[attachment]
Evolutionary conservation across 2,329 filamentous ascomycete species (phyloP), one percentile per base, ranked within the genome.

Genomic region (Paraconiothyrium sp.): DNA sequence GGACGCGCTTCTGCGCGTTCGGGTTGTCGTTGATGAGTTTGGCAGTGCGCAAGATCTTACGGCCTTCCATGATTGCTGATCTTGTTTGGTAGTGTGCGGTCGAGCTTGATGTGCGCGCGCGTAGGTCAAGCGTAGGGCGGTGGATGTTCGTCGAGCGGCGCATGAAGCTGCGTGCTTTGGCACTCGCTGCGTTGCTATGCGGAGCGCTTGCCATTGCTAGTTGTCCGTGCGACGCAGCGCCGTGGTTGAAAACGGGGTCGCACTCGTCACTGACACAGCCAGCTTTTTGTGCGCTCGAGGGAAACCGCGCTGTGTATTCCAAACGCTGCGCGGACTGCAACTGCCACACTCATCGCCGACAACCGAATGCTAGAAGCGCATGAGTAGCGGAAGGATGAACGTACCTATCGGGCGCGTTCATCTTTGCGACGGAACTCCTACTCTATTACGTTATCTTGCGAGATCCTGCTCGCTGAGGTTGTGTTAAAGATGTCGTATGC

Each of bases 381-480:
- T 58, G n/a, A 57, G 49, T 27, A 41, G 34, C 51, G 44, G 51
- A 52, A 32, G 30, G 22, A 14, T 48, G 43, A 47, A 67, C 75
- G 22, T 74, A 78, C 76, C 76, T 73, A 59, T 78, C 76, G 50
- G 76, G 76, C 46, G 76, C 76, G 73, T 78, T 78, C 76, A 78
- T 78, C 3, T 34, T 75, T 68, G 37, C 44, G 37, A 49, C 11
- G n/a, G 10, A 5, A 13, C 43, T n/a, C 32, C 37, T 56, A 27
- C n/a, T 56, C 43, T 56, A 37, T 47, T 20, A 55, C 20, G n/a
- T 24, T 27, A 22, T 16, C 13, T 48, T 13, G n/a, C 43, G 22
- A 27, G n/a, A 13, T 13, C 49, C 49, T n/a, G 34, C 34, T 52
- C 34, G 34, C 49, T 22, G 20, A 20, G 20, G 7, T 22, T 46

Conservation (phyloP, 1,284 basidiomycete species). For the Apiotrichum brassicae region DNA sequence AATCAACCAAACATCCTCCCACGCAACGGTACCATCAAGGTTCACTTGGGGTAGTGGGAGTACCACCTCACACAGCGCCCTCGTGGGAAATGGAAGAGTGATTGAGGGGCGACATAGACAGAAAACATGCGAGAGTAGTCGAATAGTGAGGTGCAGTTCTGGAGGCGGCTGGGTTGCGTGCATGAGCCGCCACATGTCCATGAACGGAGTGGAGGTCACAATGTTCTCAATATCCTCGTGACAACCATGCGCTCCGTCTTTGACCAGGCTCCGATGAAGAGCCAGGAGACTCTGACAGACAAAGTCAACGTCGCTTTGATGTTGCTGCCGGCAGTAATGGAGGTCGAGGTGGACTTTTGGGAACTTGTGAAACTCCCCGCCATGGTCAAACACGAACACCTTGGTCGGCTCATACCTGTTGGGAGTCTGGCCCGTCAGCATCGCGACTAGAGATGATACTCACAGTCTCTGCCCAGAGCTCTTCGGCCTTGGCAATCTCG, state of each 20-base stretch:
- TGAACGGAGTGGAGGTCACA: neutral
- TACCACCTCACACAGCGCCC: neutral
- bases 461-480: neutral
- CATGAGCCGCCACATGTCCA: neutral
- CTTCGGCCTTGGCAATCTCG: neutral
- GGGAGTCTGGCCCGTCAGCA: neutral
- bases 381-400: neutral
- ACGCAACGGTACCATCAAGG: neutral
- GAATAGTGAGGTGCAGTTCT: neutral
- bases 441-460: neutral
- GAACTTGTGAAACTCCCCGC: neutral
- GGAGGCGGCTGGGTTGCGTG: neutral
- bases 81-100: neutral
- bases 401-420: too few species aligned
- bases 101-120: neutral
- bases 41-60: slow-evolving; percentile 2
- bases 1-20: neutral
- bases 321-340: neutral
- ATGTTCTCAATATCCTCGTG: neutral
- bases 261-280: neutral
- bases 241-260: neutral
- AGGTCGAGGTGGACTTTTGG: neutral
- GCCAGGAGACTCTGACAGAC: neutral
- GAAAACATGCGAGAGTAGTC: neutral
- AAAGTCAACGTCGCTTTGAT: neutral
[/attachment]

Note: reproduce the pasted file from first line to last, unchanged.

Evolutionary conservation across 2,329 filamentous ascomycete species (phyloP), one percentile per base, ranked within the genome.

Genomic region (Paraconiothyrium sp.): DNA sequence GGACGCGCTTCTGCGCGTTCGGGTTGTCGTTGATGAGTTTGGCAGTGCGCAAGATCTTACGGCCTTCCATGATTGCTGATCTTGTTTGGTAGTGTGCGGTCGAGCTTGATGTGCGCGCGCGTAGGTCAAGCGTAGGGCGGTGGATGTTCGTCGAGCGGCGCATGAAGCTGCGTGCTTTGGCACTCGCTGCGTTGCTATGCGGAGCGCTTGCCATTGCTAGTTGTCCGTGCGACGCAGCGCCGTGGTTGAAAACGGGGTCGCACTCGTCACTGACACAGCCAGCTTTTTGTGCGCTCGAGGGAAACCGCGCTGTGTATTCCAAACGCTGCGCGGACTGCAACTGCCACACTCATCGCCGACAACCGAATGCTAGAAGCGCATGAGTAGCGGAAGGATGAACGTACCTATCGGGCGCGTTCATCTTTGCGACGGAACTCCTACTCTATTACGTTATCTTGCGAGATCCTGCTCGCTGAGGTTGTGTTAAAGATGTCGTATGC

Each of bases 381-480:
- T 58, G n/a, A 57, G 49, T 27, A 41, G 34, C 51, G 44, G 51
- A 52, A 32, G 30, G 22, A 14, T 48, G 43, A 47, A 67, C 75
- G 22, T 74, A 78, C 76, C 76, T 73, A 59, T 78, C 76, G 50
- G 76, G 76, C 46, G 76, C 76, G 73, T 78, T 78, C 76, A 78
- T 78, C 3, T 34, T 75, T 68, G 37, C 44, G 37, A 49, C 11
- G n/a, G 10, A 5, A 13, C 43, T n/a, C 32, C 37, T 56, A 27
- C n/a, T 56, C 43, T 56, A 37, T 47, T 20, A 55, C 20, G n/a
- T 24, T 27, A 22, T 16, C 13, T 48, T 13, G n/a, C 43, G 22
- A 27, G n/a, A 13, T 13, C 49, C 49, T n/a, G 34, C 34, T 52
- C 34, G 34, C 49, T 22, G 20, A 20, G 20, G 7, T 22, T 46

Conservation (phyloP, 1,284 basidiomycete species). For the Apiotrichum brassicae region DNA sequence AATCAACCAAACATCCTCCCACGCAACGGTACCATCAAGGTTCACTTGGGGTAGTGGGAGTACCACCTCACACAGCGCCCTCGTGGGAAATGGAAGAGTGATTGAGGGGCGACATAGACAGAAAACATGCGAGAGTAGTCGAATAGTGAGGTGCAGTTCTGGAGGCGGCTGGGTTGCGTGCATGAGCCGCCACATGTCCATGAACGGAGTGGAGGTCACAATGTTCTCAATATCCTCGTGACAACCATGCGCTCCGTCTTTGACCAGGCTCCGATGAAGAGCCAGGAGACTCTGACAGACAAAGTCAACGTCGCTTTGATGTTGCTGCCGGCAGTAATGGAGGTCGAGGTGGACTTTTGGGAACTTGTGAAACTCCCCGCCATGGTCAAACACGAACACCTTGGTCGGCTCATACCTGTTGGGAGTCTGGCCCGTCAGCATCGCGACTAGAGATGATACTCACAGTCTCTGCCCAGAGCTCTTCGGCCTTGGCAATCTCG, state of each 20-base stretch:
- TGAACGGAGTGGAGGTCACA: neutral
- TACCACCTCACACAGCGCCC: neutral
- bases 461-480: neutral
- CATGAGCCGCCACATGTCCA: neutral
- CTTCGGCCTTGGCAATCTCG: neutral
- GGGAGTCTGGCCCGTCAGCA: neutral
- bases 381-400: neutral
- ACGCAACGGTACCATCAAGG: neutral
- GAATAGTGAGGTGCAGTTCT: neutral
- bases 441-460: neutral
- GAACTTGTGAAACTCCCCGC: neutral
- GGAGGCGGCTGGGTTGCGTG: neutral
- bases 81-100: neutral
- bases 401-420: too few species aligned
- bases 101-120: neutral
- bases 41-60: slow-evolving; percentile 2
- bases 1-20: neutral
- bases 321-340: neutral
- ATGTTCTCAATATCCTCGTG: neutral
- bases 261-280: neutral
- bases 241-260: neutral
- AGGTCGAGGTGGACTTTTGG: neutral
- GCCAGGAGACTCTGACAGAC: neutral
- GAAAACATGCGAGAGTAGTC: neutral
- AAAGTCAACGTCGCTTTGAT: neutral